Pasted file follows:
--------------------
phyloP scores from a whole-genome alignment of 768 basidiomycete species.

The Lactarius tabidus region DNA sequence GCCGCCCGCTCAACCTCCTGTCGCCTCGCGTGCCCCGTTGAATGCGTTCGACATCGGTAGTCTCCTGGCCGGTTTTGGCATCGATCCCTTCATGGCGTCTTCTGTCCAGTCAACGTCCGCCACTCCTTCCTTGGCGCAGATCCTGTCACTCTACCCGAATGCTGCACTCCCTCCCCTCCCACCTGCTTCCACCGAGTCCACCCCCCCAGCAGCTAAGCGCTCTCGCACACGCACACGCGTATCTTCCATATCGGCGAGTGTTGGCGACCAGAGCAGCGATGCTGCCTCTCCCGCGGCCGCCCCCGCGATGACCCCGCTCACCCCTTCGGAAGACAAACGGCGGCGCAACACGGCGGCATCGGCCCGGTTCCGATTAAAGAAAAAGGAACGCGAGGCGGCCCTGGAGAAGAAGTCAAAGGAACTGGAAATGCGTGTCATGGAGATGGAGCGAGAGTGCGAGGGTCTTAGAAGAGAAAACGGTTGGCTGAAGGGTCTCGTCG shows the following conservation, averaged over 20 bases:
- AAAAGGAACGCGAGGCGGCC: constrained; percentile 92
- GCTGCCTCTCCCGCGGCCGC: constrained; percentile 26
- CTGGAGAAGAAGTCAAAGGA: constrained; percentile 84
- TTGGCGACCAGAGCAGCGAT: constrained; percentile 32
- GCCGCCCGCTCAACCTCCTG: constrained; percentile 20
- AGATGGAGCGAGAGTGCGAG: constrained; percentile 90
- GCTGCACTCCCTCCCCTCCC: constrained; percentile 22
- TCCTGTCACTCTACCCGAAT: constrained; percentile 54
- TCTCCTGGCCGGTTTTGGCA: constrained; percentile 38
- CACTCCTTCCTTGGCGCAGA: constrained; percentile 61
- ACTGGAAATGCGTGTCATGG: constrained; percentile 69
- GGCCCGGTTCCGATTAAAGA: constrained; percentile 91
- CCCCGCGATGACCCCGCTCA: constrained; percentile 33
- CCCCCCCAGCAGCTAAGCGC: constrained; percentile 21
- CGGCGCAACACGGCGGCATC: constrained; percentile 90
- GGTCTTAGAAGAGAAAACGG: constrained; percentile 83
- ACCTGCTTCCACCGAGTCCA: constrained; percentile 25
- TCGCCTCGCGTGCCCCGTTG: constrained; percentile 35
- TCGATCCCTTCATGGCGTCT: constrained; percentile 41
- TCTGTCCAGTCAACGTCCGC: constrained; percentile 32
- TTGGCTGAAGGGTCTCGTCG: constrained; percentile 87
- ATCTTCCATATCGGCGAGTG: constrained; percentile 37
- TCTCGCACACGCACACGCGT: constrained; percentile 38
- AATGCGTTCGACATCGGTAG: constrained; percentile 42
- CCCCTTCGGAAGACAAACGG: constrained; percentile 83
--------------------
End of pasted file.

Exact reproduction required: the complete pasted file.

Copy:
phyloP scores from a whole-genome alignment of 768 basidiomycete species.

The Lactarius tabidus region DNA sequence GCCGCCCGCTCAACCTCCTGTCGCCTCGCGTGCCCCGTTGAATGCGTTCGACATCGGTAGTCTCCTGGCCGGTTTTGGCATCGATCCCTTCATGGCGTCTTCTGTCCAGTCAACGTCCGCCACTCCTTCCTTGGCGCAGATCCTGTCACTCTACCCGAATGCTGCACTCCCTCCCCTCCCACCTGCTTCCACCGAGTCCACCCCCCCAGCAGCTAAGCGCTCTCGCACACGCACACGCGTATCTTCCATATCGGCGAGTGTTGGCGACCAGAGCAGCGATGCTGCCTCTCCCGCGGCCGCCCCCGCGATGACCCCGCTCACCCCTTCGGAAGACAAACGGCGGCGCAACACGGCGGCATCGGCCCGGTTCCGATTAAAGAAAAAGGAACGCGAGGCGGCCCTGGAGAAGAAGTCAAAGGAACTGGAAATGCGTGTCATGGAGATGGAGCGAGAGTGCGAGGGTCTTAGAAGAGAAAACGGTTGGCTGAAGGGTCTCGTCG shows the following conservation, averaged over 20 bases:
- AAAAGGAACGCGAGGCGGCC: constrained; percentile 92
- GCTGCCTCTCCCGCGGCCGC: constrained; percentile 26
- CTGGAGAAGAAGTCAAAGGA: constrained; percentile 84
- TTGGCGACCAGAGCAGCGAT: constrained; percentile 32
- GCCGCCCGCTCAACCTCCTG: constrained; percentile 20
- AGATGGAGCGAGAGTGCGAG: constrained; percentile 90
- GCTGCACTCCCTCCCCTCCC: constrained; percentile 22
- TCCTGTCACTCTACCCGAAT: constrained; percentile 54
- TCTCCTGGCCGGTTTTGGCA: constrained; percentile 38
- CACTCCTTCCTTGGCGCAGA: constrained; percentile 61
- ACTGGAAATGCGTGTCATGG: constrained; percentile 69
- GGCCCGGTTCCGATTAAAGA: constrained; percentile 91
- CCCCGCGATGACCCCGCTCA: constrained; percentile 33
- CCCCCCCAGCAGCTAAGCGC: constrained; percentile 21
- CGGCGCAACACGGCGGCATC: constrained; percentile 90
- GGTCTTAGAAGAGAAAACGG: constrained; percentile 83
- ACCTGCTTCCACCGAGTCCA: constrained; percentile 25
- TCGCCTCGCGTGCCCCGTTG: constrained; percentile 35
- TCGATCCCTTCATGGCGTCT: constrained; percentile 41
- TCTGTCCAGTCAACGTCCGC: constrained; percentile 32
- TTGGCTGAAGGGTCTCGTCG: constrained; percentile 87
- ATCTTCCATATCGGCGAGTG: constrained; percentile 37
- TCTCGCACACGCACACGCGT: constrained; percentile 38
- AATGCGTTCGACATCGGTAG: constrained; percentile 42
- CCCCTTCGGAAGACAAACGG: constrained; percentile 83